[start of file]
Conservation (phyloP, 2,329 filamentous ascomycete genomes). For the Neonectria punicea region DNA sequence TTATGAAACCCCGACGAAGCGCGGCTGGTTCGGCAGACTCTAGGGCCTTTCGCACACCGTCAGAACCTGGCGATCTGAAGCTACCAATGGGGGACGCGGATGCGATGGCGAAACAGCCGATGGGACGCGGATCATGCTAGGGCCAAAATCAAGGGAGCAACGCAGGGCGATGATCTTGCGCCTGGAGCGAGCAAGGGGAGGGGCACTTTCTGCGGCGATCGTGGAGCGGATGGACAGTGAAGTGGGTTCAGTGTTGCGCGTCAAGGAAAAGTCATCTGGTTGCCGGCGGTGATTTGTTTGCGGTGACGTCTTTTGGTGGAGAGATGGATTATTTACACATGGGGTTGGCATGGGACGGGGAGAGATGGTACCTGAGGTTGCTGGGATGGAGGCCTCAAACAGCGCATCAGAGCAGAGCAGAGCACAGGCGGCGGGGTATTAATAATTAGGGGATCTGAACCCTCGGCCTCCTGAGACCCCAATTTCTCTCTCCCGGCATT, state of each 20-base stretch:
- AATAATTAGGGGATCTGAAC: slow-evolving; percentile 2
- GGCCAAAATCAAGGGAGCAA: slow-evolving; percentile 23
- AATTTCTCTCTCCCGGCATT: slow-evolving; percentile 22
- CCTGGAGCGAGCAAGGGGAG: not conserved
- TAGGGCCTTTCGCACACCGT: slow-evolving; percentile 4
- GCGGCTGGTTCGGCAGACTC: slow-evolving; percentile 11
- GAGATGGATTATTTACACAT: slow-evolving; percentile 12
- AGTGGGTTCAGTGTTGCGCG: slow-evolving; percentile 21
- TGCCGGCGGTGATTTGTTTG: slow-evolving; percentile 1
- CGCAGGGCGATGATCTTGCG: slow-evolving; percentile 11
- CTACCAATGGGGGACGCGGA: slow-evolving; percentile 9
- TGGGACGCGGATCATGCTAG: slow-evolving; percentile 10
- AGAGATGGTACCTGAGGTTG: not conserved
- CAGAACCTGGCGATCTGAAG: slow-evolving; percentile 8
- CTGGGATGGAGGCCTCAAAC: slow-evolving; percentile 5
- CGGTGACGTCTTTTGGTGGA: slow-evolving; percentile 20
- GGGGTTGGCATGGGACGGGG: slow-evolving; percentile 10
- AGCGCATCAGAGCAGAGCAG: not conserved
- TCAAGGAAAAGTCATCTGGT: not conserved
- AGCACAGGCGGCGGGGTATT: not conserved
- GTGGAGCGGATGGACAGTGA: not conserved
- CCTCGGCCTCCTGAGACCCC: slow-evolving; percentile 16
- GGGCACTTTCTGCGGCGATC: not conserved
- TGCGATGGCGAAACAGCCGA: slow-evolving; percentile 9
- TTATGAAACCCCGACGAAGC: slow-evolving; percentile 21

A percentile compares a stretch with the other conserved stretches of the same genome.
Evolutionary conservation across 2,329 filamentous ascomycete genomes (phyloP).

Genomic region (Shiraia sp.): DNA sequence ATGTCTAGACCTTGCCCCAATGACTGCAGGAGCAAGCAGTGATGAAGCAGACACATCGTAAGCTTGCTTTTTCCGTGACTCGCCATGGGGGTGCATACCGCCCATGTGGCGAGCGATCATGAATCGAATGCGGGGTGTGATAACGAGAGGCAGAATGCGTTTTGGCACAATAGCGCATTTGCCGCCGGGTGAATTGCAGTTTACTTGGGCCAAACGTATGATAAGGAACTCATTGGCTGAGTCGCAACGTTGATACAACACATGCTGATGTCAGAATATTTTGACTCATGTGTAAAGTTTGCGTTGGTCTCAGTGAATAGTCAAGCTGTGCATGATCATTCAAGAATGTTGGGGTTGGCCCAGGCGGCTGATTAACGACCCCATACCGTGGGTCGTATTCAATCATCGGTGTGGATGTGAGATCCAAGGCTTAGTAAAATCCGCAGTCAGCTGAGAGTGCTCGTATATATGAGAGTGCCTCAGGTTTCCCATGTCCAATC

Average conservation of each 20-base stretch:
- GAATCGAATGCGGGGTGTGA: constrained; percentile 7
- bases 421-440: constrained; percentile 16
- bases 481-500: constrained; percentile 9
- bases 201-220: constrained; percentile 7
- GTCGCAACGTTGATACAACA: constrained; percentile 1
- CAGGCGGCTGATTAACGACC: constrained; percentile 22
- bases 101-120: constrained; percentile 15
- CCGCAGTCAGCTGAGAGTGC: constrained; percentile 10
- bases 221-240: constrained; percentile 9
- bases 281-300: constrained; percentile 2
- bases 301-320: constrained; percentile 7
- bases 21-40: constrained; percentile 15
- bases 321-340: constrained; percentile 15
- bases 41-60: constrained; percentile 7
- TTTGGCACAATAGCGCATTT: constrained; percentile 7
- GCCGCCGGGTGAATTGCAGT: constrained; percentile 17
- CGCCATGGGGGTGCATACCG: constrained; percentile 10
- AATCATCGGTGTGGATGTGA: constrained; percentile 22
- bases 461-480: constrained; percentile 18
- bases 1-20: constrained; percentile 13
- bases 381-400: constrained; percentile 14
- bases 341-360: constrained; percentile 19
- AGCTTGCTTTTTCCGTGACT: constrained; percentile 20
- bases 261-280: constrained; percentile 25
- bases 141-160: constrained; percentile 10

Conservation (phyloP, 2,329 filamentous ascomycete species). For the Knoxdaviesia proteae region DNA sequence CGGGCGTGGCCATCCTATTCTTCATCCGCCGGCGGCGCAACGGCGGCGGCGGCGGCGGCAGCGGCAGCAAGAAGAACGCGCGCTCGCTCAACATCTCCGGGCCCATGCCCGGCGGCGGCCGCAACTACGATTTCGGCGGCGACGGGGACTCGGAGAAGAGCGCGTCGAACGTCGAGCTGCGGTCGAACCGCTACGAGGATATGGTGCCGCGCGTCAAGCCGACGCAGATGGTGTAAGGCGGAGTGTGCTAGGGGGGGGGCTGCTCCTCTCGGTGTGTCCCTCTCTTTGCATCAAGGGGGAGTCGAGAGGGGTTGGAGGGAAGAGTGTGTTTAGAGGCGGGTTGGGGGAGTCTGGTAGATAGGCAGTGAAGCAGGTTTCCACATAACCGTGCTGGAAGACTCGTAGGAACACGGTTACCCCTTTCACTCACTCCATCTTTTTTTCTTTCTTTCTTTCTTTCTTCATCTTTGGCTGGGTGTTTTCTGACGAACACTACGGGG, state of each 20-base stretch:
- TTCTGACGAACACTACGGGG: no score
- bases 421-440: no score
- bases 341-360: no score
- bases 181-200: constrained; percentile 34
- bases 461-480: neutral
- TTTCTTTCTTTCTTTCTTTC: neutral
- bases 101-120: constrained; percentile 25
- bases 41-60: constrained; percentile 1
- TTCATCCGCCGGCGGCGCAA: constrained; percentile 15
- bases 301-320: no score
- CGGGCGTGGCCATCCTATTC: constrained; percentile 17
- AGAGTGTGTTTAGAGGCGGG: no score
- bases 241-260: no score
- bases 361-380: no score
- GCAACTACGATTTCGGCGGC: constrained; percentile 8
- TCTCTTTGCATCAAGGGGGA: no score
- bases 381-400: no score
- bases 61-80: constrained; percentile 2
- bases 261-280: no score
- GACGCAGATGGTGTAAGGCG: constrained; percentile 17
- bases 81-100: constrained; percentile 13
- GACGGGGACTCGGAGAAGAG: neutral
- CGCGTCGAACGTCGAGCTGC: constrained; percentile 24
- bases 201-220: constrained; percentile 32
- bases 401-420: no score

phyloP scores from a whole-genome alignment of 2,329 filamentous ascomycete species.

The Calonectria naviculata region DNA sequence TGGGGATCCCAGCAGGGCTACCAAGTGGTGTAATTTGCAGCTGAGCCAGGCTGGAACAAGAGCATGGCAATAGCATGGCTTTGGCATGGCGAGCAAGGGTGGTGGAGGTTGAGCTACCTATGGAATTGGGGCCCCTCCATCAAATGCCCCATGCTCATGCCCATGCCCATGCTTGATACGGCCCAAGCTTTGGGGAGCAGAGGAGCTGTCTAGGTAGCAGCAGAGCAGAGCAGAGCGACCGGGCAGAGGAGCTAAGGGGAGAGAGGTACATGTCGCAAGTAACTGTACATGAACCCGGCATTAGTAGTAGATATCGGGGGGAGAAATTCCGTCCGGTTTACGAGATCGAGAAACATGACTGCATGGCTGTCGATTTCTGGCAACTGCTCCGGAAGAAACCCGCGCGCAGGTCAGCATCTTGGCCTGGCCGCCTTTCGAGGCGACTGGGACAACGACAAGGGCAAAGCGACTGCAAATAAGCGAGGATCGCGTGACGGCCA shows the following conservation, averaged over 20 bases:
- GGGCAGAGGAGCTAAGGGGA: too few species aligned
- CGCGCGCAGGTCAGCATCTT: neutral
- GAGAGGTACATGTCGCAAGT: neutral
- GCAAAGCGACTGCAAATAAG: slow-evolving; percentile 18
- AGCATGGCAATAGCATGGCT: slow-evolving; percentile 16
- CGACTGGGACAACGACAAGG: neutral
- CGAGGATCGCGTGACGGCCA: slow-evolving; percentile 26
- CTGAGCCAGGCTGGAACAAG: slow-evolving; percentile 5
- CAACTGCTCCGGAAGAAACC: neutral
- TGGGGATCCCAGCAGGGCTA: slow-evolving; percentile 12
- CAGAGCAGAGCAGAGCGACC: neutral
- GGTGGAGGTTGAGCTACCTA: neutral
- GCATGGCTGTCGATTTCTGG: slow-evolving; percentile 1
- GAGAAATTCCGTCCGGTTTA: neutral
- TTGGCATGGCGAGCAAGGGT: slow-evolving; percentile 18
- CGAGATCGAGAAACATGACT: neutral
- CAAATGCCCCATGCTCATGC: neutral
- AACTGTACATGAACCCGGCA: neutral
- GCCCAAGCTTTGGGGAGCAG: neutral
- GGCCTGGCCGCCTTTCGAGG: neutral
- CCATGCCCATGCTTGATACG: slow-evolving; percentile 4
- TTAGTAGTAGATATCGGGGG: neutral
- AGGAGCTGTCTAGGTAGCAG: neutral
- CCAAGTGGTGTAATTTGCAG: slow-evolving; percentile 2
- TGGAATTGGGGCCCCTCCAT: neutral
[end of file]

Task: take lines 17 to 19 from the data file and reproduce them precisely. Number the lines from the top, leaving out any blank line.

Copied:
- CGGTGACGTCTTTTGGTGGA: slow-evolving; percentile 20
- GGGGTTGGCATGGGACGGGG: slow-evolving; percentile 10
- AGCGCATCAGAGCAGAGCAG: not conserved